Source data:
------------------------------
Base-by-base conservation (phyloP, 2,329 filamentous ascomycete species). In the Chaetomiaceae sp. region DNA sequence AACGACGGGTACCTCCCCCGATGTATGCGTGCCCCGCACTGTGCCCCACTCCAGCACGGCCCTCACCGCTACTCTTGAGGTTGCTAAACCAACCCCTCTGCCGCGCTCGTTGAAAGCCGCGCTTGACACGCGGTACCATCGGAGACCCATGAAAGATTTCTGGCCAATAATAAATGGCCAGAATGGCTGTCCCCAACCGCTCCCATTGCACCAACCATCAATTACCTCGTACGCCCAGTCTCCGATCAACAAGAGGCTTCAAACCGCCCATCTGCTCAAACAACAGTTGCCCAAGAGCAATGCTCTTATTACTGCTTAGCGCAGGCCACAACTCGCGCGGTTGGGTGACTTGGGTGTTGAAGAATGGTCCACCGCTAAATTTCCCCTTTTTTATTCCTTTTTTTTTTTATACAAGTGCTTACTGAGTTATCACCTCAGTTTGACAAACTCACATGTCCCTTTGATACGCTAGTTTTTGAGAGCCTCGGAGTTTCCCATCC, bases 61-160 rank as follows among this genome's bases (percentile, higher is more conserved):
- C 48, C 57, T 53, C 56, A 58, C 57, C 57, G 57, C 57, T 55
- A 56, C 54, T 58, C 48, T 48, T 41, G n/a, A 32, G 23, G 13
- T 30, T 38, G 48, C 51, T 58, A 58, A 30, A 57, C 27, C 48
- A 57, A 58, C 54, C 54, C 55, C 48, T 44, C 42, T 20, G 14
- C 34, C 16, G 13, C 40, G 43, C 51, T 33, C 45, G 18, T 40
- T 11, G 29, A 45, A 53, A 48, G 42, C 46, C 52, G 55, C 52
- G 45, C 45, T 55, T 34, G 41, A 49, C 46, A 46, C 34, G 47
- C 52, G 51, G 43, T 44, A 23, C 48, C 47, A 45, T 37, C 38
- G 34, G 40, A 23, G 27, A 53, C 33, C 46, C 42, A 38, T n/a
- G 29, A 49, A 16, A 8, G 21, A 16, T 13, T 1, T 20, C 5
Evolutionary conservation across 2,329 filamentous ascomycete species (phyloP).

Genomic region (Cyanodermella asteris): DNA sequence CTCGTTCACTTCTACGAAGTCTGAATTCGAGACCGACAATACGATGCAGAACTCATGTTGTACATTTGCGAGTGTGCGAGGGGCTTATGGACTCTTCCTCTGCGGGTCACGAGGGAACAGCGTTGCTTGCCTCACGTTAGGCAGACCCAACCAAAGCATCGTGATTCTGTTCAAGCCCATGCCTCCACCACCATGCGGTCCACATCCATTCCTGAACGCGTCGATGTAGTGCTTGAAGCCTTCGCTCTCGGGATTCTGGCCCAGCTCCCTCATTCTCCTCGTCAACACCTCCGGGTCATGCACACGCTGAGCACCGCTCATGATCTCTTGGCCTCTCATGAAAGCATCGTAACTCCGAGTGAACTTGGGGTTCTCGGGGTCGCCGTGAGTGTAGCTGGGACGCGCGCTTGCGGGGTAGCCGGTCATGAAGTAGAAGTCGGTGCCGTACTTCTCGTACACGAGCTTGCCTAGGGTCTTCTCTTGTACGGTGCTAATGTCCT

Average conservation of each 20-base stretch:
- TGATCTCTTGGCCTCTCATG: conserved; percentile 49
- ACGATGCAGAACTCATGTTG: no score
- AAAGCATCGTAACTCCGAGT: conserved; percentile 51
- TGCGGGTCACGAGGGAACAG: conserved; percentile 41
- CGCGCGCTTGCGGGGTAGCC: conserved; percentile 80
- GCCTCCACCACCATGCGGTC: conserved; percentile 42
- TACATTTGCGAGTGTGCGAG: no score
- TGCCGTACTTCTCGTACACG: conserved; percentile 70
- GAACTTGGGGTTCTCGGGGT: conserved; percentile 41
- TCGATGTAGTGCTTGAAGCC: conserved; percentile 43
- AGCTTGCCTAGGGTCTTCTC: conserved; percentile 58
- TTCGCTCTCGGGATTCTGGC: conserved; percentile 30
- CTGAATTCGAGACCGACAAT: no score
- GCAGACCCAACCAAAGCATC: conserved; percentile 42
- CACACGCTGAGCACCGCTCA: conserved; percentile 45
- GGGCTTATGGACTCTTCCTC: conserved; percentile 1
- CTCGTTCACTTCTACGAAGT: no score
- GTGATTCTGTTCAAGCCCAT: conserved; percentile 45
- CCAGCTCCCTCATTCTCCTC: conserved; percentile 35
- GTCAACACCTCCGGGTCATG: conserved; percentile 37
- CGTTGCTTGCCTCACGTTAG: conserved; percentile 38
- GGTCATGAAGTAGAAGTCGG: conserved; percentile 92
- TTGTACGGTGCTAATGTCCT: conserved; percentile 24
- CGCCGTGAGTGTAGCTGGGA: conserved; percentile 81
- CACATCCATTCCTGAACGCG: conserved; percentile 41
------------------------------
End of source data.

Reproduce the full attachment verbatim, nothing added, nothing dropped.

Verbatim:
Base-by-base conservation (phyloP, 2,329 filamentous ascomycete species). In the Chaetomiaceae sp. region DNA sequence AACGACGGGTACCTCCCCCGATGTATGCGTGCCCCGCACTGTGCCCCACTCCAGCACGGCCCTCACCGCTACTCTTGAGGTTGCTAAACCAACCCCTCTGCCGCGCTCGTTGAAAGCCGCGCTTGACACGCGGTACCATCGGAGACCCATGAAAGATTTCTGGCCAATAATAAATGGCCAGAATGGCTGTCCCCAACCGCTCCCATTGCACCAACCATCAATTACCTCGTACGCCCAGTCTCCGATCAACAAGAGGCTTCAAACCGCCCATCTGCTCAAACAACAGTTGCCCAAGAGCAATGCTCTTATTACTGCTTAGCGCAGGCCACAACTCGCGCGGTTGGGTGACTTGGGTGTTGAAGAATGGTCCACCGCTAAATTTCCCCTTTTTTATTCCTTTTTTTTTTTATACAAGTGCTTACTGAGTTATCACCTCAGTTTGACAAACTCACATGTCCCTTTGATACGCTAGTTTTTGAGAGCCTCGGAGTTTCCCATCC, bases 61-160 rank as follows among this genome's bases (percentile, higher is more conserved):
- C 48, C 57, T 53, C 56, A 58, C 57, C 57, G 57, C 57, T 55
- A 56, C 54, T 58, C 48, T 48, T 41, G n/a, A 32, G 23, G 13
- T 30, T 38, G 48, C 51, T 58, A 58, A 30, A 57, C 27, C 48
- A 57, A 58, C 54, C 54, C 55, C 48, T 44, C 42, T 20, G 14
- C 34, C 16, G 13, C 40, G 43, C 51, T 33, C 45, G 18, T 40
- T 11, G 29, A 45, A 53, A 48, G 42, C 46, C 52, G 55, C 52
- G 45, C 45, T 55, T 34, G 41, A 49, C 46, A 46, C 34, G 47
- C 52, G 51, G 43, T 44, A 23, C 48, C 47, A 45, T 37, C 38
- G 34, G 40, A 23, G 27, A 53, C 33, C 46, C 42, A 38, T n/a
- G 29, A 49, A 16, A 8, G 21, A 16, T 13, T 1, T 20, C 5
Evolutionary conservation across 2,329 filamentous ascomycete species (phyloP).

Genomic region (Cyanodermella asteris): DNA sequence CTCGTTCACTTCTACGAAGTCTGAATTCGAGACCGACAATACGATGCAGAACTCATGTTGTACATTTGCGAGTGTGCGAGGGGCTTATGGACTCTTCCTCTGCGGGTCACGAGGGAACAGCGTTGCTTGCCTCACGTTAGGCAGACCCAACCAAAGCATCGTGATTCTGTTCAAGCCCATGCCTCCACCACCATGCGGTCCACATCCATTCCTGAACGCGTCGATGTAGTGCTTGAAGCCTTCGCTCTCGGGATTCTGGCCCAGCTCCCTCATTCTCCTCGTCAACACCTCCGGGTCATGCACACGCTGAGCACCGCTCATGATCTCTTGGCCTCTCATGAAAGCATCGTAACTCCGAGTGAACTTGGGGTTCTCGGGGTCGCCGTGAGTGTAGCTGGGACGCGCGCTTGCGGGGTAGCCGGTCATGAAGTAGAAGTCGGTGCCGTACTTCTCGTACACGAGCTTGCCTAGGGTCTTCTCTTGTACGGTGCTAATGTCCT

Average conservation of each 20-base stretch:
- TGATCTCTTGGCCTCTCATG: conserved; percentile 49
- ACGATGCAGAACTCATGTTG: no score
- AAAGCATCGTAACTCCGAGT: conserved; percentile 51
- TGCGGGTCACGAGGGAACAG: conserved; percentile 41
- CGCGCGCTTGCGGGGTAGCC: conserved; percentile 80
- GCCTCCACCACCATGCGGTC: conserved; percentile 42
- TACATTTGCGAGTGTGCGAG: no score
- TGCCGTACTTCTCGTACACG: conserved; percentile 70
- GAACTTGGGGTTCTCGGGGT: conserved; percentile 41
- TCGATGTAGTGCTTGAAGCC: conserved; percentile 43
- AGCTTGCCTAGGGTCTTCTC: conserved; percentile 58
- TTCGCTCTCGGGATTCTGGC: conserved; percentile 30
- CTGAATTCGAGACCGACAAT: no score
- GCAGACCCAACCAAAGCATC: conserved; percentile 42
- CACACGCTGAGCACCGCTCA: conserved; percentile 45
- GGGCTTATGGACTCTTCCTC: conserved; percentile 1
- CTCGTTCACTTCTACGAAGT: no score
- GTGATTCTGTTCAAGCCCAT: conserved; percentile 45
- CCAGCTCCCTCATTCTCCTC: conserved; percentile 35
- GTCAACACCTCCGGGTCATG: conserved; percentile 37
- CGTTGCTTGCCTCACGTTAG: conserved; percentile 38
- GGTCATGAAGTAGAAGTCGG: conserved; percentile 92
- TTGTACGGTGCTAATGTCCT: conserved; percentile 24
- CGCCGTGAGTGTAGCTGGGA: conserved; percentile 81
- CACATCCATTCCTGAACGCG: conserved; percentile 41